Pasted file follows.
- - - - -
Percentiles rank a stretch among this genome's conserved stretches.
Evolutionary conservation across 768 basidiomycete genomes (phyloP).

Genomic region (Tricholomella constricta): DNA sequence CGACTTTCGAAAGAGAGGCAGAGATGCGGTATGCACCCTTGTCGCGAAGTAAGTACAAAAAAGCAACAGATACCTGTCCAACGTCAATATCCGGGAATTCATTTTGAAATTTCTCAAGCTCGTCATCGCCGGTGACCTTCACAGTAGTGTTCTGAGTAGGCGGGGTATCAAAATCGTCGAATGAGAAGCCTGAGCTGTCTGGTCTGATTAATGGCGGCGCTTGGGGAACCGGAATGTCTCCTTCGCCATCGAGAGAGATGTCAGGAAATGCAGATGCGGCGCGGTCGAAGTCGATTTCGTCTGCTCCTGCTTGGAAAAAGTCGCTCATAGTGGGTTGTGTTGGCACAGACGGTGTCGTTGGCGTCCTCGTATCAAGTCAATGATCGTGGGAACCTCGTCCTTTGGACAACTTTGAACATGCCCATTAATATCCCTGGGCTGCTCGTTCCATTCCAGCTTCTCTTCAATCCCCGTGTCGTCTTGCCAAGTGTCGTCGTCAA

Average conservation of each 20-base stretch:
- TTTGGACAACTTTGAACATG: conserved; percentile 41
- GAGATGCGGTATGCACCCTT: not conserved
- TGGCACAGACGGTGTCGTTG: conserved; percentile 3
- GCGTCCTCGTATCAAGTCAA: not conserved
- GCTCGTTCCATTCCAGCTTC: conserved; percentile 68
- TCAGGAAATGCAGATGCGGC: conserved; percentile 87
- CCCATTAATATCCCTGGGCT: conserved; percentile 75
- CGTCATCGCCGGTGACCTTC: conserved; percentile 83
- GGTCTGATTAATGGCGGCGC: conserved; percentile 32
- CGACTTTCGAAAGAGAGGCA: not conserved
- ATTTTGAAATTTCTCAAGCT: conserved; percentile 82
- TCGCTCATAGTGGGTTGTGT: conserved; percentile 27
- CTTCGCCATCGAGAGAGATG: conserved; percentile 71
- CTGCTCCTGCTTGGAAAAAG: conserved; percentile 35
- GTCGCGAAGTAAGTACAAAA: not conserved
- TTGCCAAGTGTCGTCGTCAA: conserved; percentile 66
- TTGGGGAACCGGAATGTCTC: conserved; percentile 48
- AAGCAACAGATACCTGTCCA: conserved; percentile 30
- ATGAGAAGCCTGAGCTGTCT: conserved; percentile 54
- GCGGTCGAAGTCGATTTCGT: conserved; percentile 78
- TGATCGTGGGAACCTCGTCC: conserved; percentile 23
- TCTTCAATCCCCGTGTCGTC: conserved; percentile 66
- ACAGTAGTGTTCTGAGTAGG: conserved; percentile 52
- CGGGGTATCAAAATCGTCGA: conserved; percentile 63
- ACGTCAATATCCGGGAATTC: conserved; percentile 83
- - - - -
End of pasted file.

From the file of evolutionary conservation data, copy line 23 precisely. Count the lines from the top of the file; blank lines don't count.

- ATGAGAAGCCTGAGCTGTCT: conserved; percentile 54